For eight years, a small but mighty independent publishing house called Sibling Rivalry Press has been championing the work of LGBTQ artists — work that, in the words of its Adrienne Rich guidepost, disturbs and enraptures. SRP’s meticulously assembled collection includes writers from all over the world, and one of the latest additions to the repertoire is a local, Randi M. Romo, who a news release describes as “a working-class Mexican-American, Southerner, former farmworker, organizer/activist, female, parent, grandparent, elder, and survivor.” You’ll find her 96-page paperback, “Othered,” at, but it also gets a local release at this poetry gathering in West Little Rock, with an open mic hosted by poet Karen Hayes. SS



2nd Friday Art Night

5-8 p.m. Downtown galleries.

Fans of Little Rock’s monthly after-hours art walk will love September’s event: Core Brewing will provide samples of brew to riders on the Art Night trolley that delivers folks to the various venues, there will be pop-up artist stations along Main Street, and gallery-goers will be able to do something good for the city by donating school supplies to benefit the six public schools with which City Year Little Rock is working. All that on top of the Old State House reveal of its reinstalled exhibition of first ladies’ gowns (see item previous) and new exhibitions will make for quite a night. In the galleries: Watercolors by Leana Fischer of May We Fly at Bella Vita (523 Louisiana St.); “Everything’s Coming Up Liza,” portraits by Michael Shaeffer at the Bookstore at Library Square (in the Cox Center); “Au Pair Don’t Care,” works by Amily Miori at the Galleries at Library Square (the Butler Center); a live collaborative art event, “Round Robin,” at Gallery 221 (221 W. Second St.); “Made @HAM,” hands-on activities on the grounds of the Historic Arkansas Museum (200 E. Third St.) with live music, local beer and a book-signing; “With the Grain: Fine Woodwork” at Matt McLeod Fine Art Gallery (108 W. Sixth St.); works by The Art Group Gallery, this month at the Marriott (3 Statehouse Plaza); and the pop-up artists, offering work in all mediums: Chris Walker, Monica Colvard, Sully Gomez, Jeannette Darley, Cheri McKelvey, Katie McBride, Anthony West, Robert Hinojosa, Christopher Swasta, Dietra Blackwell and Sabriella. The Downtown Little Rock Partnership also hosts an open house in its new home in the 500 block of Main Street. Really, couldn’t the venues have decided to stay open until 9 p.m. for this particular stroll? LNP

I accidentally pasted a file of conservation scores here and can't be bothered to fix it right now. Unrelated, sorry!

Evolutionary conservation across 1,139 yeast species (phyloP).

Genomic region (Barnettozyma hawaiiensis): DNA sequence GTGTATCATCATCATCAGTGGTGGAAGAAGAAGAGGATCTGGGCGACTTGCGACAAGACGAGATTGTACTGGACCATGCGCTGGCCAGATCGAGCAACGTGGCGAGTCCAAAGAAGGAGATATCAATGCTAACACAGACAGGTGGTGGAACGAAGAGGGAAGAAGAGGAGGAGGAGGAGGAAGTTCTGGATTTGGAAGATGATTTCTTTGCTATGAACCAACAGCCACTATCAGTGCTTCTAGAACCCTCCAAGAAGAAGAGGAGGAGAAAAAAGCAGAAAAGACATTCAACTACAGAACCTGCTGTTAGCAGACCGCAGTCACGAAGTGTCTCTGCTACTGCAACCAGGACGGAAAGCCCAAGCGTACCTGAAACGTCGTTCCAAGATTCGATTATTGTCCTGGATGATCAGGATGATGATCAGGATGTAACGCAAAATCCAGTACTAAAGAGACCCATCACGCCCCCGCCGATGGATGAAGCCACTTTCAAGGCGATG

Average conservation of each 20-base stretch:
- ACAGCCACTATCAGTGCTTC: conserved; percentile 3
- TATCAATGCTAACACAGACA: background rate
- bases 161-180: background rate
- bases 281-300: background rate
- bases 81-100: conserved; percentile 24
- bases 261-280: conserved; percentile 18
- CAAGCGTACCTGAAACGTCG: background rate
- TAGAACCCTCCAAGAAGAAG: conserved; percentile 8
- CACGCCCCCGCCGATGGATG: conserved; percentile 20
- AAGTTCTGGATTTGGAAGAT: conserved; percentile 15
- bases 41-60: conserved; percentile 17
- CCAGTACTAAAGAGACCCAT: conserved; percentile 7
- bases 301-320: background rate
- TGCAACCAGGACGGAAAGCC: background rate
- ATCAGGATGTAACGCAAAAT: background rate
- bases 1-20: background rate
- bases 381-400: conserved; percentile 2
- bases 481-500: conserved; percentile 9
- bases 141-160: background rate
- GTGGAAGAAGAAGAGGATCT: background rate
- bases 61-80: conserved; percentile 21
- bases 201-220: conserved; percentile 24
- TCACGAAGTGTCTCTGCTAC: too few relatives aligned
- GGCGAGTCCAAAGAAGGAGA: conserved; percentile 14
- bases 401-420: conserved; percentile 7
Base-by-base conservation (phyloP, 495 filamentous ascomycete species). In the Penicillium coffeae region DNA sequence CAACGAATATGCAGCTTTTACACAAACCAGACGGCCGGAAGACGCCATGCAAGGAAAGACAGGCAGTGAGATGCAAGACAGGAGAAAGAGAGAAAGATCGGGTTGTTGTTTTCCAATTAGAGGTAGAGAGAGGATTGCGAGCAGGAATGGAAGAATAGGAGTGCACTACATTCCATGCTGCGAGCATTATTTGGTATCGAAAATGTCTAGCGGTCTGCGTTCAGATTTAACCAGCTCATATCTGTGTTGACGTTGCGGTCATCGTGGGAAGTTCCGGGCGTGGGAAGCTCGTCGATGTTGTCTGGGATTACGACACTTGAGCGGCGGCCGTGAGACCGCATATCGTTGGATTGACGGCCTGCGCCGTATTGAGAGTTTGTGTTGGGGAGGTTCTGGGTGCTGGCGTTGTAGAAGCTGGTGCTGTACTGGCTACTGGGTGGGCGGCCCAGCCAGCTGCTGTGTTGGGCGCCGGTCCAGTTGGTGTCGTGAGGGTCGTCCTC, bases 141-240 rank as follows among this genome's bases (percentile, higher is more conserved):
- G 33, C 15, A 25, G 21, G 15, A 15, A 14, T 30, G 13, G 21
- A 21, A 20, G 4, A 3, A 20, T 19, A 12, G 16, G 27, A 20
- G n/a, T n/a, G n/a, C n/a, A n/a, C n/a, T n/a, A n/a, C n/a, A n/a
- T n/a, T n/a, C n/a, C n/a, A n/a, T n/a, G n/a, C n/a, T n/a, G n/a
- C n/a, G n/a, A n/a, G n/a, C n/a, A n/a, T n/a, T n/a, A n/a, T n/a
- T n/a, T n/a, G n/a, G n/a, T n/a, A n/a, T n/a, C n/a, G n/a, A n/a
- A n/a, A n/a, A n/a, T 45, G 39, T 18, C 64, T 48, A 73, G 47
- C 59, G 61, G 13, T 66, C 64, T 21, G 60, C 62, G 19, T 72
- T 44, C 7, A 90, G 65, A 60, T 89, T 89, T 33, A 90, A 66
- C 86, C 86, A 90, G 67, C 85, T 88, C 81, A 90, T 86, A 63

MONDAY 9/17-3/31/19

‘The White House Collection of American Crafts: 25th Anniversary Exhibit’

Clinton Presidential Center. $8-$10 ($6 for ages 6 and under).

For “The Year of American Craft: A Celebration of the Creative Works of the Hand” in 1993, Hillary Rodham Clinton and Michael Monroe, curator of the Smithsonian’s Renwick Gallery, brought into being this collection of 73 works by 78 craft artists. The finely wrought ceramics, jewelry, metal, woodwork, glass and fiber include pieces by such big-name folks as glass artist Dale Chihuly, ceramic artist Cliff Lee, chair designer Sam Maloof and potter and second lady Joan Mondale. There is also work in the collection from Arkansas hands: Robyn Horn (“Pierced Geode,” turned wood), Michael Haley and Susy Siegele (“Lizards Interpreting the Ancient Symbol,” a vessel), Sharon and Leon Niehues (“Eburna,” a basket), and Ed Pennebaker (glass). The collection was exhibited in the Clinton White House and later at the Smithsonian; but this show is the first time in 18 years the collection has been on display. The Clinton Foundation has created grade-specific programs and tours for students; groups are asked to reserve two weeks in advance at 748-0419 or LNP


ACANSA Arts Festival

Various times, locations, ticket prices, at